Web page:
New research, headed by microbiologists from the University of Georgia, show for the first time that Salmonella – a widespread and often deadly bacterial pathogen – use molecular hydrogen to grow and become virulent. The discovery represents a way that diseases caused by Salmonella and other enteric infections could be lessened or even eliminated.
The research, just published in the journal Infection and Immunity, was led by Rob Maier, Georgia Research Alliance Eminent Scholar and Ramsey Professor of Microbiology at UGA. Other authors of the paper from UGA were and researcher Adriana Olczak and research coordinator Susan Maier; and Shilpa Soni and John Gunn from Ohio State University. "This builds on our earlier findings that major human pathogens are using an unexpected energy source," said Maier. "This new work expands our knowledge that molecular hydrogen is very important in the process of diseases caused by these organisms."
Such enteric pathogens as Salmonella are responsible for an estimated 2 million deaths a year and cause millions more cases of diarrheal illnesses, even in developed countries. Maier was the first to discover that hydrogen is not lost from the body as a waste product, as researchers previously thought, but remains at substantial levels and is an energy source for pathogenic bacteria. This knowledge that human pathogens can grow on hydrogen while residing in an animal may have profound implications for the treatment of some diseases.
Kim Carlyle | EurekAlert!
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Astronomers from Bonn and Tautenburg in Thuringia (Germany) used the 100-m radio telescope at Effelsberg to observe several galaxy clusters. At the edges of these large accumulations of dark matter, stellar systems (galaxies), hot gas, and charged particles, they found magnetic fields that are exceptionally ordered over distances of many million light years. This makes them the most extended magnetic fields in the universe known so far.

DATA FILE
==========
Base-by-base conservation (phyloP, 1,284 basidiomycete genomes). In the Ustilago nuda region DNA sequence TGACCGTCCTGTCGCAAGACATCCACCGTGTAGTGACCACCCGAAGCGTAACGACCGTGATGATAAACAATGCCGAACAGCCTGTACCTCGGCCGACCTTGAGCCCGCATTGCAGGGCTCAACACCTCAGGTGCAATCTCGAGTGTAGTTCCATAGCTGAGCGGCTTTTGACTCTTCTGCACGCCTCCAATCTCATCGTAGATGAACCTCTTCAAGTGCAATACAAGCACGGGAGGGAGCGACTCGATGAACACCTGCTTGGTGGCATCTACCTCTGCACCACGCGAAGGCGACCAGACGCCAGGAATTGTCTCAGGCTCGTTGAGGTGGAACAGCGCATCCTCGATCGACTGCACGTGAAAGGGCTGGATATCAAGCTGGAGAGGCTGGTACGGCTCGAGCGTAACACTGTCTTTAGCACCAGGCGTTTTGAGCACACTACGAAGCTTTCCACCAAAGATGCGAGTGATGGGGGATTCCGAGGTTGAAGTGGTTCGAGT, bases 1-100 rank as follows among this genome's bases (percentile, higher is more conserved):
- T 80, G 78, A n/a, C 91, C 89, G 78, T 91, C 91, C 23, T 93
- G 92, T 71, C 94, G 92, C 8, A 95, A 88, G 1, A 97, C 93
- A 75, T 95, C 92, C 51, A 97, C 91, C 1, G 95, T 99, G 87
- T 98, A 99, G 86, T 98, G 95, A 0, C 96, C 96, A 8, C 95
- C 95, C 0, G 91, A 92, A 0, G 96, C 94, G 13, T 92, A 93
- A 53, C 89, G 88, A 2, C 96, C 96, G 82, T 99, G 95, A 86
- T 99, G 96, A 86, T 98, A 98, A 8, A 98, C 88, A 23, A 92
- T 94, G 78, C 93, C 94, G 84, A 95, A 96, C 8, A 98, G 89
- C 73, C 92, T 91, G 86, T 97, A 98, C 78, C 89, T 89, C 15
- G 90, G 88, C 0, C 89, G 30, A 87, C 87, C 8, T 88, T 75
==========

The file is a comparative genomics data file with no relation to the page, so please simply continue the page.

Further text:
The results will be published on March 22 in the journal „Astronomy & Astrophysics“.
Galaxy clusters are the largest gravitationally bound structures in the universe. With a typical extent of about 10 million light years, i.e. 100 times the...
Researchers at the Goethe University Frankfurt, together with partners from the University of Tübingen in Germany and Queen Mary University as well as Francis Crick Institute from London (UK) have developed a novel technology to decipher the secret ubiquitin code.
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In the eternal search for next generation high-efficiency solar cells and LEDs, scientists at Los Alamos National Laboratory and their partners are creating...
Silicon nanosheets are thin, two-dimensional layers with exceptional optoelectronic properties very similar to those of graphene. Albeit, the nanosheets are less stable. Now researchers at the Technical University of Munich (TUM) have, for the first time ever, produced a composite material combining silicon nanosheets and a polymer that is both UV-resistant and easy to process. This brings the scientists a significant step closer to industrial applications like flexible displays and photosensors.
Silicon nanosheets are thin, two-dimensional layers with exceptional optoelectronic properties very similar to those of graphene. Albeit, the nanosheets are...
Enzymes behave differently in a test tube compared with the molecular scrum of a living cell. Chemists from the University of Basel have now been able to simulate these confined natural conditions in artificial vesicles for the first time. As reported in the academic journal Small, the results are offering better insight into the development of nanoreactors and artificial organelles.
Enzymes behave differently in a test tube compared with the molecular scrum of a living cell. Chemists from the University of Basel have now been able to...
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